Family lawyer organisation, Resolution, has issued two joint notes to assist family lawyers in England and Wales ahead of the end of the Brexit transition/implementation period at 11 pm on 31 December...
The Government today announced a major review into the family justice system as part Families and Relationship Green Paper.
As the run-up to the general election begins to intensify, Ministers revealed that fathers and grandparents will have greater access to children after separation.
A new guide will be given to fathers before their child's birth to encourage them to play bigger role in their children's early lives.
Grandparents are also to be given extra recognition, with an automatic right to gain access to their grandchildren when contact is denied after divorce and family breakdowns. A new website will be launched - BeGrand - to provide advice and act as a contact point for grandparents.
The Green Paper also announces new measures on improving flexible working for parents, especially dads. This includes the possibly of doubling paternity leave from two weeks to four, and allowing parents to split parental leave between them.
The family justice review will look to offer separating parents more mediation support to prevent and reduce disputes. Currently between 5 to 10 per cent of separating parents currently seek help through the courts. The government will consult on whether mediation assessment sessions should be made compulsory for separating couples where there are unresolved conflicts over residence and contact with children.
Justice Secretary Jack Straw said: "We know that for many families the current family justice system is proving far too complicated, and its adversarial nature can lead to bitter, lengthy court hearings, prolonging what is already a stressful and emotionally draining experience.
"While the vast majority of separating parents settle their disputes privately, for those who do need to access to the system we need to find a better, fairer way to forge lasting agreements for the care of children. Research shows that children adjust to family breakdown better when a couple manages to maintain working relations following a separation - the review is about making sure the justice system helps parents to achieve this."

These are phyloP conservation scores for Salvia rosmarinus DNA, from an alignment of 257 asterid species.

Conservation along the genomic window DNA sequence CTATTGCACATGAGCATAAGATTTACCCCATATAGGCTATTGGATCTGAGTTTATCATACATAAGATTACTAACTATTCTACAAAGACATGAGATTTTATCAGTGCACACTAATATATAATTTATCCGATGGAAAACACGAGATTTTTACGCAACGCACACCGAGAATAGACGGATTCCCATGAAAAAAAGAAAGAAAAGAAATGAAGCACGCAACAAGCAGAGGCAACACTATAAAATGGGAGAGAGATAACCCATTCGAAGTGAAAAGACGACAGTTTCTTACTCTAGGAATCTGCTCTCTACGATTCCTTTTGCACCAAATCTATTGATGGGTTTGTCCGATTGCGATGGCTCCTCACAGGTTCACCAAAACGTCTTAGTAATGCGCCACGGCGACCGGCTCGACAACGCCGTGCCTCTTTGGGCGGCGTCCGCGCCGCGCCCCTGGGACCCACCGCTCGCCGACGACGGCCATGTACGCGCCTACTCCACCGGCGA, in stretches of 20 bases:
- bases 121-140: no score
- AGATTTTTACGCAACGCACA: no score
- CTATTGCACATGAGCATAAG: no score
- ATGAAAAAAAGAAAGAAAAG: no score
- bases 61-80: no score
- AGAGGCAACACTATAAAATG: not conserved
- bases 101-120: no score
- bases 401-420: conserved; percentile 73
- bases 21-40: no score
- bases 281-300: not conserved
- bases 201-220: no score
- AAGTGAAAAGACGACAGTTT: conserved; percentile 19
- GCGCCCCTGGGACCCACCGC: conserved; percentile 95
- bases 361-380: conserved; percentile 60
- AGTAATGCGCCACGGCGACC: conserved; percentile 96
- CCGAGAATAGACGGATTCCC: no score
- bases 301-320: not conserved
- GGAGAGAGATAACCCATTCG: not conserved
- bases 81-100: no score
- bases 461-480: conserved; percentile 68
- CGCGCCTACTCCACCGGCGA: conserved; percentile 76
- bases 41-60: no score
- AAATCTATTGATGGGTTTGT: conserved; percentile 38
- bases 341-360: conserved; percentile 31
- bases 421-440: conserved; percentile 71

Family mediators are particularly pleased with the Green Paper proposals. National Family Mediation (NFM) chief executuve Jane Robey said: "Families are of course at the very heart of society and for too long government policy and practice has steadfastly ignored the consequences that are so evident when family or relationship breakdown is badly managed. The ripples affect us all, families, communities, health education and work.
"For 30 years NFM mediators have campaigned and pioneered for the benefits of family mediation and at last our voice has been heard.
"There is no doubt mediation is cheaper and quicker than the current adversarial system but most importantly it helps families to move forward it provides skills and strategies for working together while maintaining those most important relationships between parents and their children."
The Children's Society also welcomed many of the policies outlined in today's Green Paper. Its chief executive, Bob Reitemeier said: "The measures for fathers and grandparents are much-needed, as too often these key figures in children's lives have not received enough support to help them build positive relationships with their children and grandchildren".
Meanwhile the Conservatives today published their "Green Paper on the Family". The research, published by Iain Duncan Smith's think tank the Centrefor Social Justice, shows only 3 per cent of couples with children who stay together until the child is 16 are unmarried. In addition the dossier says about 40 per cent of children experience family breakdown, a far higher figure than previously thought.
Mr Duncan Smith said: "Thirteen years of Labour misrule have inflicted grave damage on the family. All the evidence shows that children brought up in two-parent families do far better in life. Yet under Labour, rates of family breakdown have soared."